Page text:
The American left can be happy that Ted Kavanau is enjoying retirement from the television news business. Ted is rabid. Obviously Ted is not rabidly left. Neither is he rabidly right. Ted Kavanau is rabidly fair.
Ted put CNN on the air for Ted Turner at the very outset. There's one page in Ted's scrapbook I'd love to rip out and claim for my own. Not once, but three times TV news operations in countries that had been dictatorships and were now freshly-freed begged Kavanau to come over and show them how TV news works in a democracy.
America would be better off if TV news were done here the way Ted taught them how to do it in Ukraine, Armenia, and Georgia; the one whose capital is Tiflis and not Atlanta.
Ted is likewise rabidly principled. We started a Language Club in New York in the mid-1980s. Ted was studying Russian. He was running a major TV news operation at the time and asked if he might drop in to the restaurant where we met over dinner and practice some Russian. Before he left he asked how much he owed us. I told him he was the guest of the Language Club.
Don't pull that kind of stuff with Ted Kavanau. You know the mix: TV news producer who wields powerful cameras, a club that always hungers for a little publicity, no charge for dinner! Conventional, with the rest of the world. Combustible, with Ted Kavanau. To avoid violence (He's a karate master!) I accepted his check for, I think, ten dollars. I never cashed it and so far he hasn't threatened me, so I think I succeeded in putting one over on him.
Another time Ted uprooted himself from his New York-area home to take a job with a TV station in San Diego. He was back in New York within an unseemly short period of time. Why? Well, the station owner expected Ted to go along with giving sponsors a little extra red meat disguised as "programming." We all know everybody's doing it, but that everybody doesn't include Kavanau.
You'd have an easier time getting all the ACLU board members to show up in work clothes personally to tear down the wall separating church and state.
Ted came up with what I consider a great idea. When he told me about it I suddenly remembered being asked what answer to what question I recalled most clearly after all the thousands of guests I'd interviewed on radio since 1960. The honest answer seems shamefully unimportant. I once asked a famous tennis player how he and his fellow champions always seem to know where the next ball is headed at them across the net even before it's hit. He was polite, but I could tell he thought it was a stupid question.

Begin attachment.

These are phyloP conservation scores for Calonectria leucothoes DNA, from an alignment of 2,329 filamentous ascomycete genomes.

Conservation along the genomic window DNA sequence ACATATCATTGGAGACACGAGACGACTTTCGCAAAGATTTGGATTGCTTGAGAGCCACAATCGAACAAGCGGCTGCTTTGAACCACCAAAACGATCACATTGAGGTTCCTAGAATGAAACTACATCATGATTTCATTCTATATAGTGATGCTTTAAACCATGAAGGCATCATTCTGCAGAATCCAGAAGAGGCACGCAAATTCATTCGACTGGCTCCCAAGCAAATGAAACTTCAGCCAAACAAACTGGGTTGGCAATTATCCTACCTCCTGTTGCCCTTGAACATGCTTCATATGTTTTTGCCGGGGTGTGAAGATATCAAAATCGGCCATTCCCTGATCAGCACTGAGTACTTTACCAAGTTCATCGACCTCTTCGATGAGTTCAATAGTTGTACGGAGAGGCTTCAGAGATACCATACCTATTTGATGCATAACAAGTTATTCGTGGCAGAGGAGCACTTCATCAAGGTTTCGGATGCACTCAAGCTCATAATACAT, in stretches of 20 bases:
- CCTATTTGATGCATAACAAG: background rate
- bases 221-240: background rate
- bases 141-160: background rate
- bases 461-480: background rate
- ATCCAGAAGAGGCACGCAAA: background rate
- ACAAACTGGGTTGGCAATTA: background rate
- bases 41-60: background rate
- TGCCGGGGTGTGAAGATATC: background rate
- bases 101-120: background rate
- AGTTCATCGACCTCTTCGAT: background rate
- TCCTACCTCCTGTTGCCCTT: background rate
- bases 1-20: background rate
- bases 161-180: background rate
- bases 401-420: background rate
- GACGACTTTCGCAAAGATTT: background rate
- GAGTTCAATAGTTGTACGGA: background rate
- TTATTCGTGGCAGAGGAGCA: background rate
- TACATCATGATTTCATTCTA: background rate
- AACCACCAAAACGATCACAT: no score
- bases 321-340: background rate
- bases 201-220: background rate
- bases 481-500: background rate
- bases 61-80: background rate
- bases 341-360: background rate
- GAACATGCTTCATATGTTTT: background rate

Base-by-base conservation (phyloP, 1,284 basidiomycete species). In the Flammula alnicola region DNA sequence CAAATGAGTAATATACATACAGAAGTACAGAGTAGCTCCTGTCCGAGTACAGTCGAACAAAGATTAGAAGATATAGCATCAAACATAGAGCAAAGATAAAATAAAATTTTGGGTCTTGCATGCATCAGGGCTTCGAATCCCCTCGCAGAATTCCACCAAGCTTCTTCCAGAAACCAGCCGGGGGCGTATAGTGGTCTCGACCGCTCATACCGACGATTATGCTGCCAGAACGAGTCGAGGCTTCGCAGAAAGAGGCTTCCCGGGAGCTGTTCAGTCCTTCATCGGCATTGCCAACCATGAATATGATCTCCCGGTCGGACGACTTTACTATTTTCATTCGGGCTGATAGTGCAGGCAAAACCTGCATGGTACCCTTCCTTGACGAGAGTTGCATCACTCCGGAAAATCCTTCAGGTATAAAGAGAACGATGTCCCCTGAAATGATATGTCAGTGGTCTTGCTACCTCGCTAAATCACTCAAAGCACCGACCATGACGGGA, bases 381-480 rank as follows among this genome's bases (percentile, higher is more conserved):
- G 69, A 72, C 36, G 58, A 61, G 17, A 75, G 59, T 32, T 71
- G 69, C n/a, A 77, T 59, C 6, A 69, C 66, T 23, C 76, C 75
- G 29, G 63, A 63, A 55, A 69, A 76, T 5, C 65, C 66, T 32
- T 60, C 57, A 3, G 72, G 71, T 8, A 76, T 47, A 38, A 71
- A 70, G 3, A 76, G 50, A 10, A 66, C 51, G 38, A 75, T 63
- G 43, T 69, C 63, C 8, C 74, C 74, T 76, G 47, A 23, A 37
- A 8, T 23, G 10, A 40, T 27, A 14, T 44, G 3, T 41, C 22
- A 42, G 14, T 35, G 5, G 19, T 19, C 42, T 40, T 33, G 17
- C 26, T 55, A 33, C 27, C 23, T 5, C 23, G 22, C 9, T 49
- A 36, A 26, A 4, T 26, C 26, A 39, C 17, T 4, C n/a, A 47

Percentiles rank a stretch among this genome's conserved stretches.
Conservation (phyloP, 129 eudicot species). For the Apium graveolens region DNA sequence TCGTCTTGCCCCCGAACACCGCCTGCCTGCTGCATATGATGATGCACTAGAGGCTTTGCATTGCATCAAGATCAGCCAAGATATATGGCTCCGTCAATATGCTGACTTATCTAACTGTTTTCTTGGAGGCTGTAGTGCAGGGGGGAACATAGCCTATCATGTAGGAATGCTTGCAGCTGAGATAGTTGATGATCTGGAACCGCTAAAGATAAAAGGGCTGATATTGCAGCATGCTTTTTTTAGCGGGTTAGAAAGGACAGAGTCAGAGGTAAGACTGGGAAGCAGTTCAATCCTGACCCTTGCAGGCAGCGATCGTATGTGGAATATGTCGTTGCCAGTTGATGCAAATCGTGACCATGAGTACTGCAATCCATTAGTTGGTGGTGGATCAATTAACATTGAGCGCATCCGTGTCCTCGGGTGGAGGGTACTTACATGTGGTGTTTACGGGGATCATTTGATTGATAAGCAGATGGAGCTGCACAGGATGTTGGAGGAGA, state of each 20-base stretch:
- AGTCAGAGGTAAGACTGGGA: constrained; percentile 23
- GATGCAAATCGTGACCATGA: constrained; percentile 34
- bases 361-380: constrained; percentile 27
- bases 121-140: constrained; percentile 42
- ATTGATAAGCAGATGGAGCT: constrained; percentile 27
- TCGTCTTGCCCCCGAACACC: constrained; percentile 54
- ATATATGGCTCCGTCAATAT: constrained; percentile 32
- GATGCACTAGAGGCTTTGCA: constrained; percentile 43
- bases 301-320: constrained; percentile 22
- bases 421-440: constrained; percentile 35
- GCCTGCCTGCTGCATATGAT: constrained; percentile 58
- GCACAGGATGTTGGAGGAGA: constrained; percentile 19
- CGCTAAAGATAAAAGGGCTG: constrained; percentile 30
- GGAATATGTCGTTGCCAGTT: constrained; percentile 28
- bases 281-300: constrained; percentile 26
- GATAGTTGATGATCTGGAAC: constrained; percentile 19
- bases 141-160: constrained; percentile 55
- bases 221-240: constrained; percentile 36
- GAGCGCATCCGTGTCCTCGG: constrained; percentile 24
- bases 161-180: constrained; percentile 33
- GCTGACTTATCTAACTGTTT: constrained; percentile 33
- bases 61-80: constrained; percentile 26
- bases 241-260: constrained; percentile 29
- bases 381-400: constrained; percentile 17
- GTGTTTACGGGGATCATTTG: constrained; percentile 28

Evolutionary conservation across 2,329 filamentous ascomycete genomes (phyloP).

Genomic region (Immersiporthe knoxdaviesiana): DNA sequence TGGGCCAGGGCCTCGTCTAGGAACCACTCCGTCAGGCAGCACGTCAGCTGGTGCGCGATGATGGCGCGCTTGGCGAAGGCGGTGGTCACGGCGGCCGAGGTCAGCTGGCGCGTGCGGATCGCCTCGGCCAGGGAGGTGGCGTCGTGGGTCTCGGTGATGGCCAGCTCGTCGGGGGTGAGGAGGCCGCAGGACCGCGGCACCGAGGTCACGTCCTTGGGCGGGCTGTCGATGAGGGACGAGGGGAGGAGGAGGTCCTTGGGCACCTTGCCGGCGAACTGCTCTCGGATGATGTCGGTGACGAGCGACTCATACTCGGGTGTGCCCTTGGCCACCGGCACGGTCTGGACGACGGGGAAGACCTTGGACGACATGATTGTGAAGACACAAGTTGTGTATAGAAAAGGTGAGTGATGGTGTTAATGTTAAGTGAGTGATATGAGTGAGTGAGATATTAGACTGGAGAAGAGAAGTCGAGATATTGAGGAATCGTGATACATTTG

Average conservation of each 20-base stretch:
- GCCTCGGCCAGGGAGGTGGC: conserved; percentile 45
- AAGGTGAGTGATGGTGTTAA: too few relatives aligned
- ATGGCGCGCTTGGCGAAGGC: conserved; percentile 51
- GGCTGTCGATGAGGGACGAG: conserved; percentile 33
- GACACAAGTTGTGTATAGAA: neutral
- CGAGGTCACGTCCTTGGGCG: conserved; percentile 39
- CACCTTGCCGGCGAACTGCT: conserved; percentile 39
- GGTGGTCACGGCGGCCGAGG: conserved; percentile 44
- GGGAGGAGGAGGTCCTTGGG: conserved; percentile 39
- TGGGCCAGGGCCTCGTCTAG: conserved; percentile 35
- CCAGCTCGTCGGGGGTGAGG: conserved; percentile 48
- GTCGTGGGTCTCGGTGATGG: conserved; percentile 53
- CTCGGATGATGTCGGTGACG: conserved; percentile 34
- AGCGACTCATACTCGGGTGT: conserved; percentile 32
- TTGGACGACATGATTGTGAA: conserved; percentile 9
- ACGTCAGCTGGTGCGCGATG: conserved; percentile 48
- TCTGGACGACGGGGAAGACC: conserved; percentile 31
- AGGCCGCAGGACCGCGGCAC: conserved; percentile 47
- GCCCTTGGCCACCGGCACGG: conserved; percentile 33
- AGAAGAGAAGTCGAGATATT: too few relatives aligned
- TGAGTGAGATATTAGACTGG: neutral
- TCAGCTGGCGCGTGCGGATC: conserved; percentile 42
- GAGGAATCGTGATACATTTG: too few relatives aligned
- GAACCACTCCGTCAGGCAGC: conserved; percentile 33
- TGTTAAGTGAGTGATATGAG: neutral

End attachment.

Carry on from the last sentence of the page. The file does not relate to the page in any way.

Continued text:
"You look at your opponent's racket," he explained, "and that tells you exactly where the ball is headed."
Ted's idea elevated that question and answer from "shamefully unimportant" all the way up to a matter vital to America's security.
We who care about the country and follow every jot and tittle of the election campaigns wonder, "Gee, if Hillary or Obama win, will they do things that jeopardize national security." Ted, in effect, points out we don't have to wait and see. One glance at their "racket" is enough to give you a resounding "yes" to that all-important question.
Perception is big, real big, in politics. Ted teaches us that, whatever either Sen. Clinton or Sen. Obama might intend to do after inauguration is meaningless.
They could both be harboring grand plans to strengthen the military, enlarge the military, increase funding for the military, whatever. They could both be new Billy Mitchell's or Charles de Gaulles with innovative concepts to make America's military better than ever before; sorry! Too late. The American public's perception of the way their "racket" is tilted would deal the military a catastrophic blow.
Would jugglers rush to join the circus if the new owners were widely and deeply perceived as anti-juggling? If either Democrat is elected enlistments would likely dry up, re-enlistments would do the same and early retirement would savage the best of the officer corps.
The value of Ted's insight in clear. Before Ted, I would have thought in the wake of a Democratic win in November, "Let's wait and see what early moves he/she makes regarding the military." Post-Ted I realize, "Why wait? The racket is slanted against the military and those in or considering a career in the military understand that instinctively.
So, it may sound and seem rabid, like an election-year cheap shot, but here's the conclusion: A vote for the Democrats this year is a vote against the military.
Ted Kavanau is also rabidly one step ahead.
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